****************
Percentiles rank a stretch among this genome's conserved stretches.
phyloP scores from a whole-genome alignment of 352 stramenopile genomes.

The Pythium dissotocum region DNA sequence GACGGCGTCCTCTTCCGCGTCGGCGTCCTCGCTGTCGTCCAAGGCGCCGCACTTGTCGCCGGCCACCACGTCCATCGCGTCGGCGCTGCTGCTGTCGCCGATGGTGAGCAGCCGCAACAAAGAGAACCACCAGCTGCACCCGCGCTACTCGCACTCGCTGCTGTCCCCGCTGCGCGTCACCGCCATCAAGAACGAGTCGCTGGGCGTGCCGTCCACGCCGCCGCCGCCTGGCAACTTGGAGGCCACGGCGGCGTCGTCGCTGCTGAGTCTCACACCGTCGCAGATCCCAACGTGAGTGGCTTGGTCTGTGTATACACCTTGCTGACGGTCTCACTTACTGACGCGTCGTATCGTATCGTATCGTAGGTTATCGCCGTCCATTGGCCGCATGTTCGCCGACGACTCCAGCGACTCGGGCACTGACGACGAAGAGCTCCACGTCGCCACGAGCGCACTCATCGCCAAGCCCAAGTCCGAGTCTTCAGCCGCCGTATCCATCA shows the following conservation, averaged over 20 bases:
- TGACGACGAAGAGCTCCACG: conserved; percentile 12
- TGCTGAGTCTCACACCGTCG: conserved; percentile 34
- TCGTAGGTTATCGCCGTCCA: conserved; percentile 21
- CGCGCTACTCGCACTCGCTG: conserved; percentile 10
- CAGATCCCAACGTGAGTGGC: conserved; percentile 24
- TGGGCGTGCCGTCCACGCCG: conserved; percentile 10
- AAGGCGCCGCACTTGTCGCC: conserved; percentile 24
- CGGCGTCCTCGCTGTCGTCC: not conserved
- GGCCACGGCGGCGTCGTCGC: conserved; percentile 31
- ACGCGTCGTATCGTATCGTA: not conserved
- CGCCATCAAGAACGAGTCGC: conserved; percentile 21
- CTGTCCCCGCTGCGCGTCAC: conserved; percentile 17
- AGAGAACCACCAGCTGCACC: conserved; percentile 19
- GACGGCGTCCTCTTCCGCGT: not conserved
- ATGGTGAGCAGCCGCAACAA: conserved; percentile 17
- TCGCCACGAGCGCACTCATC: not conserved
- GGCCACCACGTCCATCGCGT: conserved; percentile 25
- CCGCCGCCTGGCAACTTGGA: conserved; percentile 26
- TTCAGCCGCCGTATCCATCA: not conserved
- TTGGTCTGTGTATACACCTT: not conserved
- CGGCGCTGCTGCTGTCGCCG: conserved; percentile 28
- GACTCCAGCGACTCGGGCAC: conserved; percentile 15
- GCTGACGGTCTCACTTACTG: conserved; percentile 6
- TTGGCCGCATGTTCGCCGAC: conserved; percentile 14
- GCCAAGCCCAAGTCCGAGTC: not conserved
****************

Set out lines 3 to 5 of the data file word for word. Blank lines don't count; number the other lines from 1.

The Pythium dissotocum region DNA sequence GACGGCGTCCTCTTCCGCGTCGGCGTCCTCGCTGTCGTCCAAGGCGCCGCACTTGTCGCCGGCCACCACGTCCATCGCGTCGGCGCTGCTGCTGTCGCCGATGGTGAGCAGCCGCAACAAAGAGAACCACCAGCTGCACCCGCGCTACTCGCACTCGCTGCTGTCCCCGCTGCGCGTCACCGCCATCAAGAACGAGTCGCTGGGCGTGCCGTCCACGCCGCCGCCGCCTGGCAACTTGGAGGCCACGGCGGCGTCGTCGCTGCTGAGTCTCACACCGTCGCAGATCCCAACGTGAGTGGCTTGGTCTGTGTATACACCTTGCTGACGGTCTCACTTACTGACGCGTCGTATCGTATCGTATCGTAGGTTATCGCCGTCCATTGGCCGCATGTTCGCCGACGACTCCAGCGACTCGGGCACTGACGACGAAGAGCTCCACGTCGCCACGAGCGCACTCATCGCCAAGCCCAAGTCCGAGTCTTCAGCCGCCGTATCCATCA shows the following conservation, averaged over 20 bases:
- TGACGACGAAGAGCTCCACG: conserved; percentile 12
- TGCTGAGTCTCACACCGTCG: conserved; percentile 34